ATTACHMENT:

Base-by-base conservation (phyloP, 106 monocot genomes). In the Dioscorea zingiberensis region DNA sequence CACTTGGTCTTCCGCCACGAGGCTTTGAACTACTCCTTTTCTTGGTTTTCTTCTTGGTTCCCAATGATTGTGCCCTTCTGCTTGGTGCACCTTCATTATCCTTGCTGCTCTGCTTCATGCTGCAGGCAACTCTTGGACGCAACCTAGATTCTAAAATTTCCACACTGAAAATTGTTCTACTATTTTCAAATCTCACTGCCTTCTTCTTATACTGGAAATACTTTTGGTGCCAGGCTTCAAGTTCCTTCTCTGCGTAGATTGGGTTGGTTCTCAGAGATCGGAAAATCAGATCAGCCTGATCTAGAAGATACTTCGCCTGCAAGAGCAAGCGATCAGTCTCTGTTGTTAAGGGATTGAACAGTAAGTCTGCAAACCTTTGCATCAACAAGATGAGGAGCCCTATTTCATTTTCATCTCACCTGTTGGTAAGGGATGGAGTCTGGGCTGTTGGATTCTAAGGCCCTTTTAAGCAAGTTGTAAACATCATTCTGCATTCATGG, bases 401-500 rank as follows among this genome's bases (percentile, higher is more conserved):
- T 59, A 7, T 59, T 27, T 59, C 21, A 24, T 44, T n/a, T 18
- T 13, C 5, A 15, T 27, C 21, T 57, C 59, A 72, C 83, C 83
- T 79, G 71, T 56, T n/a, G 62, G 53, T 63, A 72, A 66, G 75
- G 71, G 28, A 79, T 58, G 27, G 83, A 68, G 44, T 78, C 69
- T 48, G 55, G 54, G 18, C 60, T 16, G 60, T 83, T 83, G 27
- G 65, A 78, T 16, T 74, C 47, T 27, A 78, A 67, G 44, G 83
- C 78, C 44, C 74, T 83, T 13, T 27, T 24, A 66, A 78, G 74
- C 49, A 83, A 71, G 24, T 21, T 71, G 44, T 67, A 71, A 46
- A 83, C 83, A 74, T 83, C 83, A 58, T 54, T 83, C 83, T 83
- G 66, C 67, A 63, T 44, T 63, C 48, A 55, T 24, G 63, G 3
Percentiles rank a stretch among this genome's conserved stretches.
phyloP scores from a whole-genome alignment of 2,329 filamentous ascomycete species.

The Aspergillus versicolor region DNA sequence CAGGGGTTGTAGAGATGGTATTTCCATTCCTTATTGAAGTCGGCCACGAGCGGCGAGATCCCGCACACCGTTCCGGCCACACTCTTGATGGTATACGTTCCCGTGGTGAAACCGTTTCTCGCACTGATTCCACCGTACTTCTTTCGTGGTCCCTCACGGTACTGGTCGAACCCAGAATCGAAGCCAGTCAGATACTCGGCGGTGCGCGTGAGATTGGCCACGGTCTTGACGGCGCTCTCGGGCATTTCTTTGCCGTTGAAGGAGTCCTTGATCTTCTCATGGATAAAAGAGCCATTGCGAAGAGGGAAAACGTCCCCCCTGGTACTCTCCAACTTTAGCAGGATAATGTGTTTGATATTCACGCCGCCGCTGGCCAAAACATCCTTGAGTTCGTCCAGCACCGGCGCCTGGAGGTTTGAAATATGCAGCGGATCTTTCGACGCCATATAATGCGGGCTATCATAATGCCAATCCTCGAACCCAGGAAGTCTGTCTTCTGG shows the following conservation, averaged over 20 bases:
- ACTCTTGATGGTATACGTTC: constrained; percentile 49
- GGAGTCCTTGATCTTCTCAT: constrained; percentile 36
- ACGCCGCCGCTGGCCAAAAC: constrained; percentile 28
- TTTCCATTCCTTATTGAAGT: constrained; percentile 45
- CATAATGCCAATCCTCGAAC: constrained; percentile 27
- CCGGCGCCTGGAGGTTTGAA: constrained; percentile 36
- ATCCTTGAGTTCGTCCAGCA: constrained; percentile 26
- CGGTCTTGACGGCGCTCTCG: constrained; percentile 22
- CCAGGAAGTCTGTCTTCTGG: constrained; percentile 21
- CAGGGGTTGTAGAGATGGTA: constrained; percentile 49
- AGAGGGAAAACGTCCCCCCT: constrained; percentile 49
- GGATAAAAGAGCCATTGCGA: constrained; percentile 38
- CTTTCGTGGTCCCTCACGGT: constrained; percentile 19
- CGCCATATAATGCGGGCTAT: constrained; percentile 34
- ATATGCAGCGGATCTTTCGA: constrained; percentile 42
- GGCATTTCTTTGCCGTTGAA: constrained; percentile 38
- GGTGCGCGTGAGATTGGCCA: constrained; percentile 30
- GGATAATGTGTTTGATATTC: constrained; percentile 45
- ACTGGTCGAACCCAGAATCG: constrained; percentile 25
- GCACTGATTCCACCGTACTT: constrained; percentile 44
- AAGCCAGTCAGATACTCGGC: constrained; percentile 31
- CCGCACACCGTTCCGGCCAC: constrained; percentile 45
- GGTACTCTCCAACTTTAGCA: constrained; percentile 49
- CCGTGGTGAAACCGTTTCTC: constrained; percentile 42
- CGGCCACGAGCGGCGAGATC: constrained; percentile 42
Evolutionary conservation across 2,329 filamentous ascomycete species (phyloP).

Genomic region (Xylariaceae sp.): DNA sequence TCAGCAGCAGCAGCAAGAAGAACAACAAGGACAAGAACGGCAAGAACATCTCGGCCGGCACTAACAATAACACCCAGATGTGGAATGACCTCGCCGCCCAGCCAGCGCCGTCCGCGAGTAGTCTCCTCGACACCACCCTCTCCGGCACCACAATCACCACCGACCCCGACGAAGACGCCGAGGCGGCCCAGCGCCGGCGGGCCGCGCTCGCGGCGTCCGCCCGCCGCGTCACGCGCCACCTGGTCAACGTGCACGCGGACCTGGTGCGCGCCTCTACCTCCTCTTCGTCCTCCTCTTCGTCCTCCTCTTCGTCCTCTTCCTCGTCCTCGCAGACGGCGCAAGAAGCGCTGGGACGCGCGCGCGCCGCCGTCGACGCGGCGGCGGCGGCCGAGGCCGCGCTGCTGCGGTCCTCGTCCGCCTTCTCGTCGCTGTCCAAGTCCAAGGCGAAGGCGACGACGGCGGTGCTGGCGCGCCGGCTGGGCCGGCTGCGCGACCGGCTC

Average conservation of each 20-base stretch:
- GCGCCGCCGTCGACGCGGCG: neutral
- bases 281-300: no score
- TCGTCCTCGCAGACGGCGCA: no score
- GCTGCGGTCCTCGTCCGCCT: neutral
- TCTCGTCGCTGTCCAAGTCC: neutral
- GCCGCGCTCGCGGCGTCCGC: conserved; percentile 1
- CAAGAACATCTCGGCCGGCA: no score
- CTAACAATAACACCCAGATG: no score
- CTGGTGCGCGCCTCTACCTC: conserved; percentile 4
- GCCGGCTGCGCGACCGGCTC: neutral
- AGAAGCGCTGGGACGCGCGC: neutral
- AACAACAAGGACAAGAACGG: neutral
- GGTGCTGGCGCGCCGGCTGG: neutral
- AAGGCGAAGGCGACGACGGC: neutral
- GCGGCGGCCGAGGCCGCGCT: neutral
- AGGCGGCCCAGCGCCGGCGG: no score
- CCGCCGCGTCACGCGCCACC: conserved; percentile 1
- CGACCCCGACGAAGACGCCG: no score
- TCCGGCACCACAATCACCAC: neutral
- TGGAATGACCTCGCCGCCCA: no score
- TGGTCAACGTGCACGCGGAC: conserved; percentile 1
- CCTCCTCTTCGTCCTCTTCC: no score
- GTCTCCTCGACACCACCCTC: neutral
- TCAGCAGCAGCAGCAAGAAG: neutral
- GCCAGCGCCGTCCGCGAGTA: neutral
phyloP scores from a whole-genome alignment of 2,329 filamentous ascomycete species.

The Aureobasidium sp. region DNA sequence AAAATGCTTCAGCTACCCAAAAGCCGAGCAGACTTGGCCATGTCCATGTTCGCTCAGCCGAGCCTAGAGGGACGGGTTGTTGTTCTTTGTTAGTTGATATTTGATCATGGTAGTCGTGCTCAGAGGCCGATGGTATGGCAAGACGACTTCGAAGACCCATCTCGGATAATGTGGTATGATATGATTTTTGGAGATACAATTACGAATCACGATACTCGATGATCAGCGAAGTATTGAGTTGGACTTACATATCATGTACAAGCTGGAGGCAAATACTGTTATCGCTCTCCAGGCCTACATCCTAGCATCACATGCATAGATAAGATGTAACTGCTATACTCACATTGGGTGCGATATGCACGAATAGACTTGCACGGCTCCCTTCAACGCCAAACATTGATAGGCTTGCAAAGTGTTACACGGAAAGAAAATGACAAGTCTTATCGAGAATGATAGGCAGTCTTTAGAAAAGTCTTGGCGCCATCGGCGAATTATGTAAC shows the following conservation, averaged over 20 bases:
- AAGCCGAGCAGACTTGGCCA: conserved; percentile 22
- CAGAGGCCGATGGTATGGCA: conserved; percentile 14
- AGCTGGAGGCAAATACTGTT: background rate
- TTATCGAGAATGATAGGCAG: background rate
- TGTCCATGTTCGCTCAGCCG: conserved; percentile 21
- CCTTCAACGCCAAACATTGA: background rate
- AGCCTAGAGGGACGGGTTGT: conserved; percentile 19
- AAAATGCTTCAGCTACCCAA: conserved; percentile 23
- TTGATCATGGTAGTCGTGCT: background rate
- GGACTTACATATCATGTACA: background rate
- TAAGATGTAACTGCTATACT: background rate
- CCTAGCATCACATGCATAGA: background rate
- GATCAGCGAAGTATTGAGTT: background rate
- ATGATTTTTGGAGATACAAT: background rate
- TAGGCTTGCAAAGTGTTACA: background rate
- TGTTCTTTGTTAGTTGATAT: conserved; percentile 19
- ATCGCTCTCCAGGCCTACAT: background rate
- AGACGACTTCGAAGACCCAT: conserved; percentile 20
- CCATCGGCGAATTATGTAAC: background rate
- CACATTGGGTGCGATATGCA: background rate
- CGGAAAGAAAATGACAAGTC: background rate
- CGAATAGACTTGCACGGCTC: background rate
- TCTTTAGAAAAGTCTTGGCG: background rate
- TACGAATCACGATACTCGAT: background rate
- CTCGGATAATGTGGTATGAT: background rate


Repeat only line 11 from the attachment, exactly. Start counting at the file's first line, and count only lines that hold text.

- G 66, C 67, A 63, T 44, T 63, C 48, A 55, T 24, G 63, G 3